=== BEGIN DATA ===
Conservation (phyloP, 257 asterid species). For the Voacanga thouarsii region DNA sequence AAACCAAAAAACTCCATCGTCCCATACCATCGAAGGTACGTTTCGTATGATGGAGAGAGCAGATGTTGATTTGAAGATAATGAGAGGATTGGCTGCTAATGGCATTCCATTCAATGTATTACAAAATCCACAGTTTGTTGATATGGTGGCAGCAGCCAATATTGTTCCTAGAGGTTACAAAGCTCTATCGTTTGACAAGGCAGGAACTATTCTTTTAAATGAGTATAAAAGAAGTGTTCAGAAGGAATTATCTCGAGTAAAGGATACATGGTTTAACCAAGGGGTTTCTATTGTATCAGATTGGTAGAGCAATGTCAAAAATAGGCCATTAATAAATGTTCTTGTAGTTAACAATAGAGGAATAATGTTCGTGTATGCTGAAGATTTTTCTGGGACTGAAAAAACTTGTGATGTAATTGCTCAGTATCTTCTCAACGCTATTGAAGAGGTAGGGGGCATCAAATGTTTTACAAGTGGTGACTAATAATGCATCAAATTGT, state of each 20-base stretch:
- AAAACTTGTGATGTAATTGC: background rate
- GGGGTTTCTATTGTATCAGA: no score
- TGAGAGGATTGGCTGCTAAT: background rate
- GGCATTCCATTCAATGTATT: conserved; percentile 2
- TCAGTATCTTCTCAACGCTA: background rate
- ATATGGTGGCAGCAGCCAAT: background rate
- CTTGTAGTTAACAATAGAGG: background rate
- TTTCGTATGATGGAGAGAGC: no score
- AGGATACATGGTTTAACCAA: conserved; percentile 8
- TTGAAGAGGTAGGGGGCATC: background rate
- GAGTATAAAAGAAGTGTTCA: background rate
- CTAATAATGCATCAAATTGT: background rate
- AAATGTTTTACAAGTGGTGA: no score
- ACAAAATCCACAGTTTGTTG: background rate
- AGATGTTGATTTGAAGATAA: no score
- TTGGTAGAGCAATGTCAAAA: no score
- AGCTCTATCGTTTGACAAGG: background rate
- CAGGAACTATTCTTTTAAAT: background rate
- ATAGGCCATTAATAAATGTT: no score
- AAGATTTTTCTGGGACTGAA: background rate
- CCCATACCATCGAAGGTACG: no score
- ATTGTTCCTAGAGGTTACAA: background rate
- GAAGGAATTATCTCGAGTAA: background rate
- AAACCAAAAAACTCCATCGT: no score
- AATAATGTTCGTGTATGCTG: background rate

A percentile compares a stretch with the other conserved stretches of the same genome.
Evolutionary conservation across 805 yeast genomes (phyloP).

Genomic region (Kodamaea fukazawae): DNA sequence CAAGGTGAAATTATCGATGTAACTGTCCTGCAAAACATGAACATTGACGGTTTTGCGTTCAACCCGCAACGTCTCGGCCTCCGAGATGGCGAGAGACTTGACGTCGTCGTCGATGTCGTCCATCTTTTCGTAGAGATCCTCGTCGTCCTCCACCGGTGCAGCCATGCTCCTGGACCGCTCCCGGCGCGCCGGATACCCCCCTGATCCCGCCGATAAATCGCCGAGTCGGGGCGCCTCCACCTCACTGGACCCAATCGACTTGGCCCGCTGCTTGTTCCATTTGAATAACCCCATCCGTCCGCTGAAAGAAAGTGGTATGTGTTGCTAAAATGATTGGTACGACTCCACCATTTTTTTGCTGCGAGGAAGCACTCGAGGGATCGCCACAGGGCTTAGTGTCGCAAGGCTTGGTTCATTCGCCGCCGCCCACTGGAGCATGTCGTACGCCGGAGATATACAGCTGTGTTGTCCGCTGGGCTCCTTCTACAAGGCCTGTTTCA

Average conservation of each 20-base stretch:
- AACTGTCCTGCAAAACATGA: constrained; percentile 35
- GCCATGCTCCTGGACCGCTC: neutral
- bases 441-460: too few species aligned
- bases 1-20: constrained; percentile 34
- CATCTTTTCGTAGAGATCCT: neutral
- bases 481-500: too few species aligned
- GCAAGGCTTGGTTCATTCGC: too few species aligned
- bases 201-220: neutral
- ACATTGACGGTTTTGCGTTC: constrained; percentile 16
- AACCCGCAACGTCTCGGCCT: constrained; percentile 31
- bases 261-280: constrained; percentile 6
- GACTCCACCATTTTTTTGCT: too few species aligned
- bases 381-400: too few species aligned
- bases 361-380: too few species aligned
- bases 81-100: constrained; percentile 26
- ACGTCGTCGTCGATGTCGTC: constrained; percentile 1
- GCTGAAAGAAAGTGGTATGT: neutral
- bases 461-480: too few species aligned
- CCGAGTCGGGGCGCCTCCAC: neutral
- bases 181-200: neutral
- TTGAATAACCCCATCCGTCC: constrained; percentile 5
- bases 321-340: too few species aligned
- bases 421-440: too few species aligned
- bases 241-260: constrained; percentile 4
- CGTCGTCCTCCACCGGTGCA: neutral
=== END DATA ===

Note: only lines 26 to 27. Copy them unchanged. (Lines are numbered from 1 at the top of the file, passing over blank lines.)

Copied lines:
- AATAATGTTCGTGTATGCTG: background rate

A percentile compares a stretch with the other conserved stretches of the same genome.